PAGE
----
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The rapid pace of innovation in artificial intelligence (AI) and other emerging technologies has raised regulatory questions around potential harms. The Federal Trade Commission (FTC), tasked with protecting consumers and promoting competition, has responded by enhancing its investigative capabilities for AI-related cases.Specifically, the FTC unanimously approved an omnibus resolution allowing staff to more readily issue civil investigative demands (CIDs) – a form of compulsory process similar to subpoenas – to companies developing or utilizing AI. This will streamline investigations into unfair or deceptive practices as well as anticompetitive behavior.
CIDs allow the FTC to legally compel the production of information and documents or sworn testimony from companies and individuals during investigations. As FindLaw explains, they function similarly to subpoenas but apply specifically to FTC inquiries under the Federal Trade Commission Act.Without the omnibus resolution, FTC staff would have needed full Commission approval to issue CIDs for each AI investigation. This new blanket pre-approval will remove that obstacle over the next decade across various areas like:
The FTC uses its Section 5 authority granted by Congress to protect consumers and promote competition. Areas where CIDs may uncover violations include:Unfair or deceptive practices
CIDs can help determine if companies have engaged in these sorts of unfair methods of competition or unfair or deceptive acts or practices banned under Section 5 – even if their conduct doesn’t violate antitrust laws.
While each CID is tailored to its investigation, they tend to seek similar categories of information like:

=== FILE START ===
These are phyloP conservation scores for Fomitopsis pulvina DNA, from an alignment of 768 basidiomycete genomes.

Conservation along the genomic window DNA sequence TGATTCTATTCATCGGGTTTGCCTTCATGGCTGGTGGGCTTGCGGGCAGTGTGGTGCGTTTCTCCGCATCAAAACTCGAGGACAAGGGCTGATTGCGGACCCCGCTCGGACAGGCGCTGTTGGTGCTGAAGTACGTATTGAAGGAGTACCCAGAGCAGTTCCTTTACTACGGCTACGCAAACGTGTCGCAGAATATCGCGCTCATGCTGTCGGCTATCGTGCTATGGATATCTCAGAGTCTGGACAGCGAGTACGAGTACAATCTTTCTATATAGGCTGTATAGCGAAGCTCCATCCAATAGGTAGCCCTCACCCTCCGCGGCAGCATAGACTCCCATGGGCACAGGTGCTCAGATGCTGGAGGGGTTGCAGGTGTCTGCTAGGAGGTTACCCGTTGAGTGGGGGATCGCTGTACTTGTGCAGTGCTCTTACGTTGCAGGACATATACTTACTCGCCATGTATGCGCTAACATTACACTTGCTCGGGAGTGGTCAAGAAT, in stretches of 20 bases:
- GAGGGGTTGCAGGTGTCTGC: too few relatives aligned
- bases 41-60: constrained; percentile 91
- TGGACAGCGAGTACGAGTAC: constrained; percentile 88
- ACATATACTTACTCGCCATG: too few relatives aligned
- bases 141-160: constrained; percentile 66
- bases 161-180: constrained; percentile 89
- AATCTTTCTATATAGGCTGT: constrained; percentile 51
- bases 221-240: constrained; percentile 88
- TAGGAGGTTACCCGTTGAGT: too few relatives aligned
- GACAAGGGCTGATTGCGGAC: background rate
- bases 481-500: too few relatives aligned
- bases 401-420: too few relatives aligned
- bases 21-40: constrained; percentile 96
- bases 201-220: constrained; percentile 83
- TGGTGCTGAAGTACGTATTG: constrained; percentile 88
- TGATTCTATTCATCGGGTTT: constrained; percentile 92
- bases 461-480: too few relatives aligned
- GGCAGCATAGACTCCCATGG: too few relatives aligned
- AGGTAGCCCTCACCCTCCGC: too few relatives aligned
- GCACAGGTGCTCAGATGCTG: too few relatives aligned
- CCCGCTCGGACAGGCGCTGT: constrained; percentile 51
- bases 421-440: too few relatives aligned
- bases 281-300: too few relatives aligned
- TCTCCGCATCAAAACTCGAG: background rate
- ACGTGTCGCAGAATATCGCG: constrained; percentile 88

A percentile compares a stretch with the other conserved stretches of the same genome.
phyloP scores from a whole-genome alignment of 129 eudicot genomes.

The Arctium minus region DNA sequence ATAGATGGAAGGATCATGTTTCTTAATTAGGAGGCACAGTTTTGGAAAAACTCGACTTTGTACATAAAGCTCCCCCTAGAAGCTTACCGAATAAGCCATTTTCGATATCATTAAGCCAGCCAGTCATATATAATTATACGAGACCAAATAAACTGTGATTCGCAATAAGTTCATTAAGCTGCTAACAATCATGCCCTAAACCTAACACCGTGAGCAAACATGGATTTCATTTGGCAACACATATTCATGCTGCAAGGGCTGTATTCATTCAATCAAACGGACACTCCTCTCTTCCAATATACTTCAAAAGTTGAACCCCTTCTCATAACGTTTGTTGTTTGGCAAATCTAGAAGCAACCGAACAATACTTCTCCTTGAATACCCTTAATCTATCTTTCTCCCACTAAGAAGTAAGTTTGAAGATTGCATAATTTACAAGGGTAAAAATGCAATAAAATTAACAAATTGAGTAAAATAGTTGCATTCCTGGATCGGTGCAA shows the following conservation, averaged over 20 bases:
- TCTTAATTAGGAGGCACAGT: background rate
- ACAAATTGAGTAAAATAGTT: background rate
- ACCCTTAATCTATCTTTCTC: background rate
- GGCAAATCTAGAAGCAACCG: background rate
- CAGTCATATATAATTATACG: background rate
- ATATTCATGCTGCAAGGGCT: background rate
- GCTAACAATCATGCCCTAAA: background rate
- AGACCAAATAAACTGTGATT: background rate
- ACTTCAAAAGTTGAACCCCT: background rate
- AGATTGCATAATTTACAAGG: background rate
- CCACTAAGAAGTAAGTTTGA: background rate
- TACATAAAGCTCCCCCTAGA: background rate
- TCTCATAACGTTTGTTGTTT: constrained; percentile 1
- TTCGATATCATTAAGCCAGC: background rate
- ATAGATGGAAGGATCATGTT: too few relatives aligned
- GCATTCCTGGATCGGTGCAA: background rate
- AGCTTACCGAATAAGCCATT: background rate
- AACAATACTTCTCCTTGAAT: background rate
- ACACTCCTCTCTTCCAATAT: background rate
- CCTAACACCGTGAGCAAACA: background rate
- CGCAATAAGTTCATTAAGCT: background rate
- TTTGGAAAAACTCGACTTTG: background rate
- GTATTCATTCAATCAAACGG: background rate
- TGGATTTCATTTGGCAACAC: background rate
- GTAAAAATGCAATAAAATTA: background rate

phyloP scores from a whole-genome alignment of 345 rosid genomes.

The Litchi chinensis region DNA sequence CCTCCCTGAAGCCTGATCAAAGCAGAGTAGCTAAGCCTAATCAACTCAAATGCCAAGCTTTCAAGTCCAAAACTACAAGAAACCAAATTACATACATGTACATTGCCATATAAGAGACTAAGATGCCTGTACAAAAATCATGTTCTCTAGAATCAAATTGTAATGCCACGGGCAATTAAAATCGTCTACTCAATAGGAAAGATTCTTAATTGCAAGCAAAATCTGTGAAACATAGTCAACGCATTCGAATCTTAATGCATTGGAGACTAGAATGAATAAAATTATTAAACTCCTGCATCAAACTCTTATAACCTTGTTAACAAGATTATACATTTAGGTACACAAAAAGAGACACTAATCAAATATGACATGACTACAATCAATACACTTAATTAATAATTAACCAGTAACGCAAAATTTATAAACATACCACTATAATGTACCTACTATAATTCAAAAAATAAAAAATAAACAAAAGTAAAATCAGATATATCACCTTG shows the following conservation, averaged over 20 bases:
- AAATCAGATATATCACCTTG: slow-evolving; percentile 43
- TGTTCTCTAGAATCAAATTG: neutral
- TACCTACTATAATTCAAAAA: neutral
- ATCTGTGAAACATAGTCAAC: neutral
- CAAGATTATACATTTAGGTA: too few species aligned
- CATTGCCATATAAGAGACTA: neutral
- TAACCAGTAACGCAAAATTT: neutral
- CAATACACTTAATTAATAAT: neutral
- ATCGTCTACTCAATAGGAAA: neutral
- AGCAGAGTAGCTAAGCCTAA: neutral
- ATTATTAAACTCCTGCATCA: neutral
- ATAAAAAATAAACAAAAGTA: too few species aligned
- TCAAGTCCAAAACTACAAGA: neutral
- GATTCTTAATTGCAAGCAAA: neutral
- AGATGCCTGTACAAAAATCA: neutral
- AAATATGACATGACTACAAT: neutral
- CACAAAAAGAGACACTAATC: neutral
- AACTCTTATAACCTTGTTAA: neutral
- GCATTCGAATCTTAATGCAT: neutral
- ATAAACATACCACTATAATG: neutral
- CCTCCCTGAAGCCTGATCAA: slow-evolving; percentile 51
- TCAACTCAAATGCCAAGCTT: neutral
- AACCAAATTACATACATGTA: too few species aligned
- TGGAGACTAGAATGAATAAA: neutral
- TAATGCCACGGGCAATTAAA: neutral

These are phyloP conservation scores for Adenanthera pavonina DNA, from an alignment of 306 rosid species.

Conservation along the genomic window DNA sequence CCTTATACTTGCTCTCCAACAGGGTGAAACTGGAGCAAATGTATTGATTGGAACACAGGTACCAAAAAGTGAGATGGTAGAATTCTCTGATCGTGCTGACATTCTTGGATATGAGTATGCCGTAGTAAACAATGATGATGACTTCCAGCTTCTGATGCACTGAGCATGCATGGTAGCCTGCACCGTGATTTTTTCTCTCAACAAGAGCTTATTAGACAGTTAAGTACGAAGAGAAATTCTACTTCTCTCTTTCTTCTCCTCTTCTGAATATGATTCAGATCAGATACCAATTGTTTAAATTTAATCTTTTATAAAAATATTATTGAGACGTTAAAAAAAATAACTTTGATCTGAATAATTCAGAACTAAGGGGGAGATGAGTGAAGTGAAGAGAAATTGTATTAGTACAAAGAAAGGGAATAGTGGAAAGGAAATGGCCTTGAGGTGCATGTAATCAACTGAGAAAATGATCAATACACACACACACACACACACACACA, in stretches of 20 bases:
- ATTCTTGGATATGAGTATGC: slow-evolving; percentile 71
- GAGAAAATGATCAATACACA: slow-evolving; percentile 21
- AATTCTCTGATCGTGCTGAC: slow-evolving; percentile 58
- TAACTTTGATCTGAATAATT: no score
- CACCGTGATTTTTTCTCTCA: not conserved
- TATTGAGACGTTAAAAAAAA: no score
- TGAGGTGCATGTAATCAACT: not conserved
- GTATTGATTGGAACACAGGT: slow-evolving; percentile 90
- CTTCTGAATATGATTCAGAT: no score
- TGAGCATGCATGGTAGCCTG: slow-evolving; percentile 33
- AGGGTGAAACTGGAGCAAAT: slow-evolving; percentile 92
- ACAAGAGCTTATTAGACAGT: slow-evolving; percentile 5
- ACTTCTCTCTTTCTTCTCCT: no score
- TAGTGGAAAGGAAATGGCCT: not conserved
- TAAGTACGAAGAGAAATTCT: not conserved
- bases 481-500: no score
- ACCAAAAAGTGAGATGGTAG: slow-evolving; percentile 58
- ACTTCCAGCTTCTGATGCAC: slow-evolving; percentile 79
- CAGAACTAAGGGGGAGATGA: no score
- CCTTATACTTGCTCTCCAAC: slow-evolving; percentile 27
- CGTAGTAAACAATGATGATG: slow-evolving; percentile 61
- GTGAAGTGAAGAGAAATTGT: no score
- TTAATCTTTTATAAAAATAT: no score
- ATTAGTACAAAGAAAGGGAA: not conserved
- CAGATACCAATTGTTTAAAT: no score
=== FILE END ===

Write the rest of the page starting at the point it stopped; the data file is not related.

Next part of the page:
CIDs may also request documents, communications, market analyses, organizational charts, strategic plans, and other materials relevant to the inquiry.
Recipients have the right to petition the FTC to narrow or quash any CID they believe overreaches – though the Commission generally fights vigorously to enforce them. Barring legal objections, however, companies must comply.The FTC analyzes CID responses to determine if any Section 5 violations have occurred. If so, it has a range of enforcement options like:
For example, the FTC previously fined Facebook $5 billion and placed extensive restrictions on its data privacy program under a consent decree after a CID uncovered violations.
While this resolution equips the FTC to more nimbly investigate AI harms, some argue it’s an overreach. Critics contend issues like generative AI content moderation may be better addressed by lawmakers crafting tailored regulations rather than open-ended legal authorities. Complaints about the FTC exerting too much influence through guidance documents rather than formal rulemaking have also emerged.Yet many privacy advocates and academics praise the move as an important step toward meaningful AI accountability as Congress deliberates. Supporters believe preemptively probing emerging technologies through CIDs can reveal actual consumer harms in the real world – informing future policy proposals.The FTC warns that while AI like generative chatbots creates opportunities, its potential for misuse requires vigilance. As this debate continues, companies building or integrating AI should proactively assess risks and safeguards. Recipients of civil investigative demands must also respond thoroughly and seek legal counsel when needed to navigate inquiries.
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